Everyone knows that exercise is important for your health and wellbeing, but what about exercise for people who have intellectual disabilities like Down syndrome (DNS) or cerebral palsy (CP)? The recommendation is for ALL Australians to achieve 30 minutes of exercise every day. It’s even more beneficial for people with disabilities as they tend to be more sedentary. According to experts some intellectually disabled individuals lack many components of physical fitness, so a comprehensive program that covers all fitness components would be ideal. Some also live with multiple disabilities, they may also have physical disabilities. Poor postures, lack of co-ordination of body movements and lack of balance are very common, in addition the risk for obesity is high.
Barriers to overcome
It can be challenging to get started on an exercise routine for people living with an intellectual disability. Getting to a traditional gym and training on a busy gym floor can be intimidating. Not knowing what to do or where to start can be confusing. Worrying about how to train safely and make sure you don’t get hurt can be a bit scary. Don’t worry! There are lots of things you can do.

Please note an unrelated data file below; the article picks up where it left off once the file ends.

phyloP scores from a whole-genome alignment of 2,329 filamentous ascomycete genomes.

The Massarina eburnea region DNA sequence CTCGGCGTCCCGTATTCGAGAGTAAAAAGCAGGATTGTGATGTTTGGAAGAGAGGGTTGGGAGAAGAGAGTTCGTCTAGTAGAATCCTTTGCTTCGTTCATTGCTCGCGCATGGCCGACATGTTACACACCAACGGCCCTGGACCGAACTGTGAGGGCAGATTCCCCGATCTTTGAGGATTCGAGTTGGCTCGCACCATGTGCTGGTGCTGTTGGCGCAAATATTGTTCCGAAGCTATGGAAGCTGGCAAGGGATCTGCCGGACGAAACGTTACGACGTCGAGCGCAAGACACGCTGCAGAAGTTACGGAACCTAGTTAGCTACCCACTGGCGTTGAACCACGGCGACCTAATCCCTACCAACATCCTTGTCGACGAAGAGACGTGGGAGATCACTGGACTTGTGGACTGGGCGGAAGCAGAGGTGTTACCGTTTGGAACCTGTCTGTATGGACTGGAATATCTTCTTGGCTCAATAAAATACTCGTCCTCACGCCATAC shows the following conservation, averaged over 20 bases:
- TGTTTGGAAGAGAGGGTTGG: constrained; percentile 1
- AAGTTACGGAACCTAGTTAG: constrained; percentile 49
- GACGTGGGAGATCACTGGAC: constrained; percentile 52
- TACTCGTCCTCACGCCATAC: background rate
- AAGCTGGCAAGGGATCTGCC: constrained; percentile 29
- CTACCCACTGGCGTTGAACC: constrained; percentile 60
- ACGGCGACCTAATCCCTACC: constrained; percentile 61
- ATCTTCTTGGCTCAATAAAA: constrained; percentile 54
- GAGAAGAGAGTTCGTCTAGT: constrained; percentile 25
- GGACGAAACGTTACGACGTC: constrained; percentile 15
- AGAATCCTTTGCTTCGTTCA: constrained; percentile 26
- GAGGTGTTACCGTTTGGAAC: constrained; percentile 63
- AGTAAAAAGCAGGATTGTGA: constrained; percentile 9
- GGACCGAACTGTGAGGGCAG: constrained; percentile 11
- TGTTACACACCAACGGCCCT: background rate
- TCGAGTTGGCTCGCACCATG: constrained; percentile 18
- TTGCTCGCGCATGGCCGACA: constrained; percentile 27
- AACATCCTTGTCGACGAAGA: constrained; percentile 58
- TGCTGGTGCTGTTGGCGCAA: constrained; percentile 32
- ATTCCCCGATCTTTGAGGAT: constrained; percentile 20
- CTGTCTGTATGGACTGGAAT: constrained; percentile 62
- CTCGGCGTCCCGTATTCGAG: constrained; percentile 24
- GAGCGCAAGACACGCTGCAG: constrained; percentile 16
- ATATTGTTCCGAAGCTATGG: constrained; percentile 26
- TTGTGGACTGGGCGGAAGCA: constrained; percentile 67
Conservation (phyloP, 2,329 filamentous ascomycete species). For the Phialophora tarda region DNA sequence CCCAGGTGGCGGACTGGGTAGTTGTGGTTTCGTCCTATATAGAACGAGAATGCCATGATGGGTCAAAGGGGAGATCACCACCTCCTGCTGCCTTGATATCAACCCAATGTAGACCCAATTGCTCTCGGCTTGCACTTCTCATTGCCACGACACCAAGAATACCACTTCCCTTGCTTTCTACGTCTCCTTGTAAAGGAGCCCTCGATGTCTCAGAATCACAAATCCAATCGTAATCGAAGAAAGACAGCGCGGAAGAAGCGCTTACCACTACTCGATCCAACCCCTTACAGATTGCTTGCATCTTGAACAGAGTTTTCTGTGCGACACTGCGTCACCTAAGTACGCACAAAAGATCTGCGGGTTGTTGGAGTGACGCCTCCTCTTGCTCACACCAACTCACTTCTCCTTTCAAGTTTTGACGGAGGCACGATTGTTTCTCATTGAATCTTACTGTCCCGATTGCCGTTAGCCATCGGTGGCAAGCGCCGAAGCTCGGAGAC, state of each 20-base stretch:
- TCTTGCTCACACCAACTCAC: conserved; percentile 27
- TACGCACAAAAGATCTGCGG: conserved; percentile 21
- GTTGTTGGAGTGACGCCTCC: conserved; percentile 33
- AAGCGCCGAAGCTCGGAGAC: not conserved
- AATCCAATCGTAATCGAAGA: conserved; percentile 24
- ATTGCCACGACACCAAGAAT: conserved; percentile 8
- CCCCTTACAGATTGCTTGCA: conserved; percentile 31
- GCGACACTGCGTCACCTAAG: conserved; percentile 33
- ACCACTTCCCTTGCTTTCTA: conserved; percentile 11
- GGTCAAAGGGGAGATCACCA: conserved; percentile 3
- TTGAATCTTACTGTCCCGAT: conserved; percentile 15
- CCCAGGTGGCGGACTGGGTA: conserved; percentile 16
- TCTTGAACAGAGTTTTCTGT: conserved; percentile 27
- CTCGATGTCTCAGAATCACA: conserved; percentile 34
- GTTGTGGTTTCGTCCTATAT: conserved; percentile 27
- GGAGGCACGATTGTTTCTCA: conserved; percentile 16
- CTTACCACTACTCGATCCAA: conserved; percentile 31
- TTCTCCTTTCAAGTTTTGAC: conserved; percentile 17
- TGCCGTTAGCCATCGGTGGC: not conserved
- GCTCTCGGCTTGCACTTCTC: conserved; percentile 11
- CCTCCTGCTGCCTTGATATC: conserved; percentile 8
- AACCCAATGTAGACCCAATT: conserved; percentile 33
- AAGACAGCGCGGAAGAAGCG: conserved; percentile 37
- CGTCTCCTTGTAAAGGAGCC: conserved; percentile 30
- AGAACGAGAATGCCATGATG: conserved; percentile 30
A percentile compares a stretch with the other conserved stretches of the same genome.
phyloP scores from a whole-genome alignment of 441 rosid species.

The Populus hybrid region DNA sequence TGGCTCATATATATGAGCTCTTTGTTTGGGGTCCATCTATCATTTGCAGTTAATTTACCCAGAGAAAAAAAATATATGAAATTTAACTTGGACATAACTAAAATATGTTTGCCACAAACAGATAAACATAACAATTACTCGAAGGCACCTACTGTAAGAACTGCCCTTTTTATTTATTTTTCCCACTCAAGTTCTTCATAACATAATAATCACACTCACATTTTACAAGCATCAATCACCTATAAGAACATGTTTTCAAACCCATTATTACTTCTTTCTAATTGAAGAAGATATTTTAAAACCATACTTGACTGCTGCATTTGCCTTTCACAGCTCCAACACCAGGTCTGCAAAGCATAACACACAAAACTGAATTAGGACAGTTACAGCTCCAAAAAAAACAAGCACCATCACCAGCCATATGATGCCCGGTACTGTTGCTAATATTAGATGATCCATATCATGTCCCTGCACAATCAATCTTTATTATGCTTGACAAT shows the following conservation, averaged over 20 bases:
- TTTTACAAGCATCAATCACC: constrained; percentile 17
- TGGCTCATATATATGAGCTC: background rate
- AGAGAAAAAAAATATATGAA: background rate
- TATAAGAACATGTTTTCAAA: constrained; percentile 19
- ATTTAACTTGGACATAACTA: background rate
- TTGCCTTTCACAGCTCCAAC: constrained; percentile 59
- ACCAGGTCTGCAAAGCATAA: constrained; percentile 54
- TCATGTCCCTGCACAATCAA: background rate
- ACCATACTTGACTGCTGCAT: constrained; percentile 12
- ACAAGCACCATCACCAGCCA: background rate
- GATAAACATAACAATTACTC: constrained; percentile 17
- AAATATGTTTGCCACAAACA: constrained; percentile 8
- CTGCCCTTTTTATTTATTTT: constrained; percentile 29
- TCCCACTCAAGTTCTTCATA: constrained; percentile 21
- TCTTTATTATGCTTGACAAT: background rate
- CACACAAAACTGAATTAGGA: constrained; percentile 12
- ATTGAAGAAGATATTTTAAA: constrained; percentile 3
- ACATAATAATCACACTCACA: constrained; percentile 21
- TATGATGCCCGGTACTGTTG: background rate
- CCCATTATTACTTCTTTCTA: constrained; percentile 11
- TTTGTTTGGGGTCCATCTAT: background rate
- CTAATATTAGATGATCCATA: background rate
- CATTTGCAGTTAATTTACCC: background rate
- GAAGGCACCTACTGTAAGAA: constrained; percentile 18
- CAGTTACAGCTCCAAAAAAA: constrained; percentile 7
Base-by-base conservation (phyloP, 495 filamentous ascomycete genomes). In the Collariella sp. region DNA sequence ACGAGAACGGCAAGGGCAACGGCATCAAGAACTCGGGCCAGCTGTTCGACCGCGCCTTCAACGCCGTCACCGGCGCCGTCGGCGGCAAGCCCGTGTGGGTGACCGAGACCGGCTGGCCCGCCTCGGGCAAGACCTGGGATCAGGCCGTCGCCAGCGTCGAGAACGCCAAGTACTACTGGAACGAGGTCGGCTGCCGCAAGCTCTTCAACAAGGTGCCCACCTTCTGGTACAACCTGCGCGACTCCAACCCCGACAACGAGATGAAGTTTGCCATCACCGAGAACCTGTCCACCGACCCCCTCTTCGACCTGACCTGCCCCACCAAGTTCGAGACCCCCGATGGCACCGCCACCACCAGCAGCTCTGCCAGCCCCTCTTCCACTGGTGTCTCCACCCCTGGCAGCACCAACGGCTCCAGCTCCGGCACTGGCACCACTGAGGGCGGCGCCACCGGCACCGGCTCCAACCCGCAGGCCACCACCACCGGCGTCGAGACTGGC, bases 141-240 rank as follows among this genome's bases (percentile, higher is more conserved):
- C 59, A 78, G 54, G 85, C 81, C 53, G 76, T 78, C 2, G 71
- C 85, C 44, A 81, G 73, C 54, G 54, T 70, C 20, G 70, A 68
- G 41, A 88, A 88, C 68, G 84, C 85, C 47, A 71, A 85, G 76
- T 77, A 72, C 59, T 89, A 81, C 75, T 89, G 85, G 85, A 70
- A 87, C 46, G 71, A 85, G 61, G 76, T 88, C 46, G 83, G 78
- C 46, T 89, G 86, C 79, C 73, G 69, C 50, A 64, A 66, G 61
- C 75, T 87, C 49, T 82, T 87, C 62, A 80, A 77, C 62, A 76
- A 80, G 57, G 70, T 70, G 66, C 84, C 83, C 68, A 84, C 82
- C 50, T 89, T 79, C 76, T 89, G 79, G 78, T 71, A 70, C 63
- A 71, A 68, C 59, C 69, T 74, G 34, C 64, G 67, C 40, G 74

What can you do?
The fact is, there are many different types of exercise and types of movements that anyone can do, even with physical or intellectual limitations. Every aspect of health and fitness can be trained and improved through the right type of exercise. Many of these can be done at home or with minimal equipment. Strength training can be done through bodyweight movements, lifting light weights or training with resistance bands and medicine balls. Cardiovascular improvements can be done by walking, jogging, biking, swimming, rowing, boxing or anything else that gets your heart rate up and keeps it up for 20 minutes or more. Flexibility and range of motion can be improved through gentle stretches.
Exercise does not need to be extremely vigorous to be helpful, for people who are very inactive, just a slight increase in activity will give health benefits. A little activity is better than none at all, and more activity is even better. The key is to take it slow, start with low intensity, beginner level movements and progress slowly. Keep it fun and enjoyable.
Regular exercise has a large number of physical health benefits including
- Maintaining a healthy body weight
- Improved quality of sleep
- Increased bone density
- Improved muscle strength
- Better energy levels
- Increased lung capacity
- Increased endurance and stamina
NDIS registered provider
If you need a hand getting started, working with a Fitness Enhancement Personal Trainer can help with some of the common issues discussed earlier. We work with the NDIA to provide Personal Training as NDIS registered providers, we can come to you in the comfort and privacy of your own home, or in one of our 100% private Training Studios. As an NDIS provider we can provide eligible participants with government-funded Personal Training. Enquire today to find out more.